Oddest moments: Not hearing “The Weight” immediately after “Golden Slumbers” (Ben Folds, natty) and Eddie Vedder making “You’ve Got To Hide Your Love Away” sound like a suicide note. Then again, most things Vedder sings could fit that description.

(This 2002 review originally ran in Yeah Yeah Yeah, Issue #21.)

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Let’s Kickstart Kontiki!

The Holy Grail just came into view again.

Back in 1997, Robert Harrison, Whit Williams, George Reiff and Dana Myzer crafted Kontiki, possibly this generation’s Big Star album. You know…the one that didn’t sell well upon release but is revered by everyone who was lucky enough to grab it; a generation later everyone will claim to have owned a copy, only to lose it to an ex-wife or a klepto roomie.

Liars!

But now they don’t have to be. Harrison, on behalf of his band Cotton Mather, has just popped for a moderate goal on Kickstarter. He’s looking to raise $12,500 to create and market a deluxe two-disc edition, featuring a remastered original and a full disc of outtakes sure to thrill fans of the band. A diverse and rich blend of powerpop, rock and psych, Kontiki has often been compared to Beatle albums, usually Revolver, thanks to the uncanny vocal resemblance to John Lennon. But this is a deep, rich, original work that has only grown stronger in time. (You know…like Revolver?)

Video: “Password

Here’s Robert, from the project’s banner page:

 In 1997 my  band Cotton Mather recorded our second record, Kontiki,  on 4 track cassette and ADAT in an old house about 30 minutes outside of Austin. It was released in the US without much fanfare on a little label called Copper.  But when the record made its way to the UK a year later on the Rainbow Quartz label Kontiki was quite the hit with the press and music fans.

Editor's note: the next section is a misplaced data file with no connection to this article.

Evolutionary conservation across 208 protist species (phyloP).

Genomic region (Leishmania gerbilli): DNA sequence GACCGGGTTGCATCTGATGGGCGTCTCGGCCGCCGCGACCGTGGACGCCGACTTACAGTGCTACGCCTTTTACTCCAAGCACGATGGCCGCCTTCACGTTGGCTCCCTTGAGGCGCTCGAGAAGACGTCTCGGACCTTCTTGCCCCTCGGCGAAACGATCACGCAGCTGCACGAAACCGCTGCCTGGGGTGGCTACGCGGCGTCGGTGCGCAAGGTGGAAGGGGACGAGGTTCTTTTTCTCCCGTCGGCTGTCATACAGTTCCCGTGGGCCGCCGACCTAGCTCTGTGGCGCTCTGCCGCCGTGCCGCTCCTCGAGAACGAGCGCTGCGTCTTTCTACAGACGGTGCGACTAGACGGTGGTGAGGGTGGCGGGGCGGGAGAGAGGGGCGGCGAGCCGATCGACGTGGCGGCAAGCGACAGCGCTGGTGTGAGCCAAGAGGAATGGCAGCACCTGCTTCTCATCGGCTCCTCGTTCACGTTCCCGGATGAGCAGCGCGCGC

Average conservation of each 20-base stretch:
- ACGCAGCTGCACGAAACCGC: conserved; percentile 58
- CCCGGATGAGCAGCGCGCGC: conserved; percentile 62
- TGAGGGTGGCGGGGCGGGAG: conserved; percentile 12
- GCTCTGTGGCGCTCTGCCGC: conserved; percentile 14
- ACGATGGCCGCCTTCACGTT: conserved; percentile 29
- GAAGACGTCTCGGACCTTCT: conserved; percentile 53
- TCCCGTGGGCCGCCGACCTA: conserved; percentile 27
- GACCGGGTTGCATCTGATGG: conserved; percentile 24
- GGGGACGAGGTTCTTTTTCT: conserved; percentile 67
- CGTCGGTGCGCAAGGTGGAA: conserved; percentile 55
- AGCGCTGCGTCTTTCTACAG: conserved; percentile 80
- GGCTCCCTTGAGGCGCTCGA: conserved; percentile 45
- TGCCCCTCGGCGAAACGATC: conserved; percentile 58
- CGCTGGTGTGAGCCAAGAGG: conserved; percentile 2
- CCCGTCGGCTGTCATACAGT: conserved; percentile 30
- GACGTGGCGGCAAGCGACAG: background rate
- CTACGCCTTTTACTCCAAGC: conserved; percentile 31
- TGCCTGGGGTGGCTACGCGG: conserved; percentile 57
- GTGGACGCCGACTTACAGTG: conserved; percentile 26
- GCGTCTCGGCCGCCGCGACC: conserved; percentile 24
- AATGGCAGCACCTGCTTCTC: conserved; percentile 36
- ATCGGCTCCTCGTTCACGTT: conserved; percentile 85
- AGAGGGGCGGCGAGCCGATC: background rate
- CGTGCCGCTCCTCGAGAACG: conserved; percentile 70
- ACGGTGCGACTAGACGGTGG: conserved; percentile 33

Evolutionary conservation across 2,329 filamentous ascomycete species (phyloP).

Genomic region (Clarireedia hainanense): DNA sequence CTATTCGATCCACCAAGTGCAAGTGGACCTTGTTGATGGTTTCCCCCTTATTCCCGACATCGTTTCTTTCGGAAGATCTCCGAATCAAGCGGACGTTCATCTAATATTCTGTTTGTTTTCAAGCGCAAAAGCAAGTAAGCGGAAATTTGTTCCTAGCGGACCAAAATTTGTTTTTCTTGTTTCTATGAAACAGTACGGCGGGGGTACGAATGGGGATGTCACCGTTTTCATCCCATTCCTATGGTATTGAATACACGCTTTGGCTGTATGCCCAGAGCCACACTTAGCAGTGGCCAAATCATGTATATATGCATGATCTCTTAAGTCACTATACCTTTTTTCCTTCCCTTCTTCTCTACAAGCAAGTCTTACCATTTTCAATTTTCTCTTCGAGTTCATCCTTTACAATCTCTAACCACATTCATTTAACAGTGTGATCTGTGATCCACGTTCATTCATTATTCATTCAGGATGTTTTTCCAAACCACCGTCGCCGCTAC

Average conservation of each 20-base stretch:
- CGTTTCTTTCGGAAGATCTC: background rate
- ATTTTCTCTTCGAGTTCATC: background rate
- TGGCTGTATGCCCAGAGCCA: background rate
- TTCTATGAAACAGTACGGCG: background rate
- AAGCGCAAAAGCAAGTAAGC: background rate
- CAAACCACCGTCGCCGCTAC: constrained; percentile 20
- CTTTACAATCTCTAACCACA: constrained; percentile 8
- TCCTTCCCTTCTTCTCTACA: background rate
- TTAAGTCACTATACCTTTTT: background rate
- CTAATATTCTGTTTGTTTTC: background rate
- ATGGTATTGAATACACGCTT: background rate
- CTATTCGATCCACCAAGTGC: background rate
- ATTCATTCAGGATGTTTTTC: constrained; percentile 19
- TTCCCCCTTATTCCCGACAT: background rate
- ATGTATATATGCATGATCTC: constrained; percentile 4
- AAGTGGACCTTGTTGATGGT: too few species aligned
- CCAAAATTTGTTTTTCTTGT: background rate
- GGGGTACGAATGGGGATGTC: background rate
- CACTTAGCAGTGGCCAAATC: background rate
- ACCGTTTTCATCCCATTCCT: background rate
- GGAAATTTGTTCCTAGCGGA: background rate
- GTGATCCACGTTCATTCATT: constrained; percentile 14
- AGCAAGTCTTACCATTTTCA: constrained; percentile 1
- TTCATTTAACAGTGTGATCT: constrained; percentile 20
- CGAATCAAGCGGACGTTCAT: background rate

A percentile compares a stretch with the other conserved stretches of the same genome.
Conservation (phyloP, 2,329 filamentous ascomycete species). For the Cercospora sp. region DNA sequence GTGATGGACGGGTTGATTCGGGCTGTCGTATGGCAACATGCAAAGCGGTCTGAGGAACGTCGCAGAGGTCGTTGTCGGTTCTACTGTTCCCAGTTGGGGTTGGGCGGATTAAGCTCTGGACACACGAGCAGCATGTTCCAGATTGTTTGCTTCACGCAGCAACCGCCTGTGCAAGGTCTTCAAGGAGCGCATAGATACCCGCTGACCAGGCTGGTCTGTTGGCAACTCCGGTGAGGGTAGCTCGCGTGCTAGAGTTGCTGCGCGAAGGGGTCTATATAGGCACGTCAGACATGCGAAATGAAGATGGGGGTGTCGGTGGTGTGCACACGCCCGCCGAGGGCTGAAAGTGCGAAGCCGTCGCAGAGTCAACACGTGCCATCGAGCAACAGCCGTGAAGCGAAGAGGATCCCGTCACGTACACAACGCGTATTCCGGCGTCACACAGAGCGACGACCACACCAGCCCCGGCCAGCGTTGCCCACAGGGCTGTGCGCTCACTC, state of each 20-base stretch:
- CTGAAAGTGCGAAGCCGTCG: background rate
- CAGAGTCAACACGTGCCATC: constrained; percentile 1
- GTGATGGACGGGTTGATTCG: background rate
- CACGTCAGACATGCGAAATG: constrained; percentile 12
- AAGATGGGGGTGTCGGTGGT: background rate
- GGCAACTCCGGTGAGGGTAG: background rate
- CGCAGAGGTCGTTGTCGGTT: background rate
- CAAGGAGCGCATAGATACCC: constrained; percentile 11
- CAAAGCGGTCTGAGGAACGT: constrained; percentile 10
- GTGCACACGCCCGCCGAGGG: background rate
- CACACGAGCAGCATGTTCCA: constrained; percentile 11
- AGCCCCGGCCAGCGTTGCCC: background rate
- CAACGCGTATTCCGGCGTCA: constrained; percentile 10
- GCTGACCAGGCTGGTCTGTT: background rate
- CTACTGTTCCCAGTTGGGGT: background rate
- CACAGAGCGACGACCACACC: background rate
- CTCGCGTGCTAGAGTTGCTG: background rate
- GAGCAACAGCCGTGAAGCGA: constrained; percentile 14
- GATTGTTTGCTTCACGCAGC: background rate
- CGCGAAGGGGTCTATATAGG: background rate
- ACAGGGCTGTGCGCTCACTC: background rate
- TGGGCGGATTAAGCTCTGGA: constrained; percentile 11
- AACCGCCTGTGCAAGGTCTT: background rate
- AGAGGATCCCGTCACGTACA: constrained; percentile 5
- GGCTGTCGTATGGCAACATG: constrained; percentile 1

Now Kontiki, the “lost classic” has been out of print for years.  I (Robert Harrison) have been busy readying a re-release of Kontiki which will include an entire second disc of bonus tracks. Not just a few out-takes but an entire discs worth of extras because when I dug back into the archives I found some real treasure… I do think there is something undeniably magical about Kontiki. It was a special moment in time we landed on back there. All of us from Cotton Mather would love more people to hear it. So let’s get Kontiki in the hands of the people and help Cotton Mather at long last shed the mantle of rock cult obscurity. 

The money we raise will pay for mixing an 11 track bonus CD (the first one will remain as it was), mastering, new artwork with extensive liner notes about the making of Kontiki and the history of Cotton Mather, manufacturing, publicity and if we go past the target a good ways- a vinyl pressing. Then of course if somebody goes for the grand prize….. look out!

Video: “She’s Only Cool

I know that anyone who has heard “My Before And After“, “She’s Only Cool“, “Vegetable Row“, “Password” and “Spin My Wheels” likely had their mind blown much like I did. Hell, even Oasis knew enough to pluck these guys out of Austin, Texas and get them onto stages in England. Musically, vocally, sonically…Kontiki is a first-rate classic.

I was resigned to the fact that I had their small but vital output to savor, but the thought of more Cotton Mather to enjoy has me jumping for joy. (Not literally…the needle will jump. But damned close!) So while you continue to enjoy the work of this group in their next bands (Future Clouds and Radar, Stockton, Farrah) let’s do the right thing for Cotton Mather, shall we?

Sign up for this project on Kickstarter. (The video is hilarious!)

Listen to clips on Amazon.

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I Have A Dream, Too

January 15th has always been a holiday in my house, but that’s because it’s my Dad’s birthday. I know he respects Martin Luther King Jr. and his incredible efforts, and there’s an honor in being birthday buddies with a famous person. But it probably gets frustrating when everyone is focused on the birthday of one of the most admired figures in history as if you and your birthday are an afterthought. (Trust me, I know how that feels).

I’ve read many commentaries about President Obama’s recent speech, and pundits on both sides of the spectrum gave him high marks for the tone and content of the message. In the aftermath of this tragic shooting, with thousands of people in attendance and millions watching across the world, Obama celebrated the lives and spirits of those who lost their lives and asked us all to use the event as a catalyst for sanity. Without having to state the obvious phrase life is short, he called upon us to look within ourselves as people and put things into perspective. Be a society that would live up to the ideals of a young girl. Be selfless, giving, aware and courteous to our friends and neighbors and workmates in a world that has become insular, argumentative and polarized.